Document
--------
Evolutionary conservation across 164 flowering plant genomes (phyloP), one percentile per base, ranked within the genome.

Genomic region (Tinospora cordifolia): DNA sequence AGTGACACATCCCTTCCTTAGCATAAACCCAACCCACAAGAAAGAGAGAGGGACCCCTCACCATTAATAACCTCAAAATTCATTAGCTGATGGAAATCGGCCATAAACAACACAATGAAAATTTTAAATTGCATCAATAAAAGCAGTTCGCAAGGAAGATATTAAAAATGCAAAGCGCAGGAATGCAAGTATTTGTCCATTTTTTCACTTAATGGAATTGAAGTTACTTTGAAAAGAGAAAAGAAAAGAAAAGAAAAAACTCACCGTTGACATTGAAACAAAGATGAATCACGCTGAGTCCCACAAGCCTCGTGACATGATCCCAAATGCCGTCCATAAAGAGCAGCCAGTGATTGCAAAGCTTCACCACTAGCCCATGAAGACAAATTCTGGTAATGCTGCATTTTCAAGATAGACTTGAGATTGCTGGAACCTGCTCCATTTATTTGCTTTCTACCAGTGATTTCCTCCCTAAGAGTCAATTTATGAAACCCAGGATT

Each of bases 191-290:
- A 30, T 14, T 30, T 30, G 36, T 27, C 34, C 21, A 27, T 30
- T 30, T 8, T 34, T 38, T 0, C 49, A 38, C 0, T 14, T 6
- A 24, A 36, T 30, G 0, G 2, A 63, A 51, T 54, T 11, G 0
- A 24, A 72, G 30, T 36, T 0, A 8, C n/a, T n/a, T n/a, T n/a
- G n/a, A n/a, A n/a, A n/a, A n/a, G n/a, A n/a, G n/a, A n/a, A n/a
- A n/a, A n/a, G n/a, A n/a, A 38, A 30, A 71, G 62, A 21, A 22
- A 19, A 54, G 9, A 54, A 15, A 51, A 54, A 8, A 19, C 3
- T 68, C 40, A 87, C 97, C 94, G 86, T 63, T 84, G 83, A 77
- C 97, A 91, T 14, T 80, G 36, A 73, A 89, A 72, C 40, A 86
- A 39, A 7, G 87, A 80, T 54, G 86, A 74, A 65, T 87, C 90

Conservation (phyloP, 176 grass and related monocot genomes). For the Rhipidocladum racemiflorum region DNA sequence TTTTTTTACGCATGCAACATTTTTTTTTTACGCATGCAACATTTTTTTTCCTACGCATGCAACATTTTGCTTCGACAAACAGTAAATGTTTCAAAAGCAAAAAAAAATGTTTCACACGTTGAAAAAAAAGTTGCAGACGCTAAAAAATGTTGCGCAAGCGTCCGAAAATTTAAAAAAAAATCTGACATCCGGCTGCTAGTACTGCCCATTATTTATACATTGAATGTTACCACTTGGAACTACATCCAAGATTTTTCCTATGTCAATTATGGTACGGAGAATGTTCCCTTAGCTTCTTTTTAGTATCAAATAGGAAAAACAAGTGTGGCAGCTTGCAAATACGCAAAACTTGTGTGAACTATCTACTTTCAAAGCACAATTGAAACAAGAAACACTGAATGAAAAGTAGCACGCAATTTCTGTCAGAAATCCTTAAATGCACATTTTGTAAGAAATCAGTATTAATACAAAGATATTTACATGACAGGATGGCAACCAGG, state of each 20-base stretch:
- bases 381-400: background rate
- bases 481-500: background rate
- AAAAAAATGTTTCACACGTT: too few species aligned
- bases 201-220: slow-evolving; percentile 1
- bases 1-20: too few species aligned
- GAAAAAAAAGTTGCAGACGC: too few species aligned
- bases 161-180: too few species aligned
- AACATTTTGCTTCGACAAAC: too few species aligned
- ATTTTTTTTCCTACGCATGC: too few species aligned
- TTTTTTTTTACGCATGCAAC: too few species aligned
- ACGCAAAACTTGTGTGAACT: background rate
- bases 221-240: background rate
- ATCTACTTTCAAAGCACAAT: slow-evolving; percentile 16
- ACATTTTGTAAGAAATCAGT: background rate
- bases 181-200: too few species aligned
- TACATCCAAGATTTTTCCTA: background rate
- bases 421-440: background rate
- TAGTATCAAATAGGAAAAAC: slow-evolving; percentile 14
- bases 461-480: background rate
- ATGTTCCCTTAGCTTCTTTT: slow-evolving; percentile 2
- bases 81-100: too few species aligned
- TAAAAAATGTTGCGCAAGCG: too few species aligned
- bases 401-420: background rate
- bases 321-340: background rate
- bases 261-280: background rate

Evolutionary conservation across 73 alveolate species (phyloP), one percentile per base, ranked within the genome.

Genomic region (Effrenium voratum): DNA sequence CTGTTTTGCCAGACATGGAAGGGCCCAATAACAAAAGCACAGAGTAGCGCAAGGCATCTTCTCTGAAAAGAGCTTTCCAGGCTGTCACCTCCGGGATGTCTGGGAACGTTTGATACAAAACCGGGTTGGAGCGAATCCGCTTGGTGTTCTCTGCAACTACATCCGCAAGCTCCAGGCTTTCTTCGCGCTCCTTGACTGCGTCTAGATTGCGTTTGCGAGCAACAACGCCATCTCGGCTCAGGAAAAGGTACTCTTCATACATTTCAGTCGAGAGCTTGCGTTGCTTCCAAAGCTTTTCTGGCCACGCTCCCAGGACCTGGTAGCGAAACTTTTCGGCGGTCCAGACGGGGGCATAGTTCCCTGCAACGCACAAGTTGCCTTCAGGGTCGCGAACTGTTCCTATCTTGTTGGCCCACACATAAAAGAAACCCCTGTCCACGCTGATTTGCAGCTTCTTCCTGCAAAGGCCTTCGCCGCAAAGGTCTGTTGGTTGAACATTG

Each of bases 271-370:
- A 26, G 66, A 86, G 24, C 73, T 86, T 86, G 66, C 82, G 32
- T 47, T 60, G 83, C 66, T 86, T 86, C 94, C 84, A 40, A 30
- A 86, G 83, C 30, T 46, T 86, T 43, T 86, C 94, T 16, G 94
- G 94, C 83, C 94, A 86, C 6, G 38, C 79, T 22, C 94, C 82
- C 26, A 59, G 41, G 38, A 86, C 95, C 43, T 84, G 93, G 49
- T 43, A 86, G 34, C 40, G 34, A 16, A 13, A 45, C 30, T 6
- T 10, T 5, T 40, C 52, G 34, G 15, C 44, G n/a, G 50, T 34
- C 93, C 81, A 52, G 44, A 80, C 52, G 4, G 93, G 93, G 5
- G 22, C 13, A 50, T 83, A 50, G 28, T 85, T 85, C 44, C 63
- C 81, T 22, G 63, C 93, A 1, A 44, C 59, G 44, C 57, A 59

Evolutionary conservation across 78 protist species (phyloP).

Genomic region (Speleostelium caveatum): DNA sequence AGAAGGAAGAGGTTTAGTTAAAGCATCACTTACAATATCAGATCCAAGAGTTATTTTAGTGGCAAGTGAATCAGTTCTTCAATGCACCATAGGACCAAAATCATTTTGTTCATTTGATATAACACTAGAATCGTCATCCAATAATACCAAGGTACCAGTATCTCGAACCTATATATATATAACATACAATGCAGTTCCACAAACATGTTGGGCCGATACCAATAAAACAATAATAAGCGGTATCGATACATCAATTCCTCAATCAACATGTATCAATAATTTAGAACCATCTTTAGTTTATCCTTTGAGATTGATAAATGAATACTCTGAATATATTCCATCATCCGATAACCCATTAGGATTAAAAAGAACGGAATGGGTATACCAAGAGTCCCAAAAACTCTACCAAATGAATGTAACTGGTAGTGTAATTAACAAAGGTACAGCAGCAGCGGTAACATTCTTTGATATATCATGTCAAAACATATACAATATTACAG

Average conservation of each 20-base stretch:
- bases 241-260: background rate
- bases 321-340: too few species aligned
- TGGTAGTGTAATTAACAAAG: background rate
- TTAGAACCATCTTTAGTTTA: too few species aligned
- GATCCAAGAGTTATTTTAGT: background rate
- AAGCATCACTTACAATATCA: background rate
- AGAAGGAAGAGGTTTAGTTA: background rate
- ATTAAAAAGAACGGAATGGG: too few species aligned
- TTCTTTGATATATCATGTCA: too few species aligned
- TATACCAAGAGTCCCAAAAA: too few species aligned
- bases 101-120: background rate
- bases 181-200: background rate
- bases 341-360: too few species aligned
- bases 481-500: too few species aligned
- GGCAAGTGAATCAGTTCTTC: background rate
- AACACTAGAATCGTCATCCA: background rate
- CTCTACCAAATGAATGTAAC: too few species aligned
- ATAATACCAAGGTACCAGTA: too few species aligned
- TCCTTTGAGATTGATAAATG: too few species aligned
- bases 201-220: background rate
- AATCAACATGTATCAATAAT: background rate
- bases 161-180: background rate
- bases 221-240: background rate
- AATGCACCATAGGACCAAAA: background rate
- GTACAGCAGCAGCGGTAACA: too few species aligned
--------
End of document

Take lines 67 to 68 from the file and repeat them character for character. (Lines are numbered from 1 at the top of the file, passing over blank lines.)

- bases 181-200: background rate
- bases 341-360: too few species aligned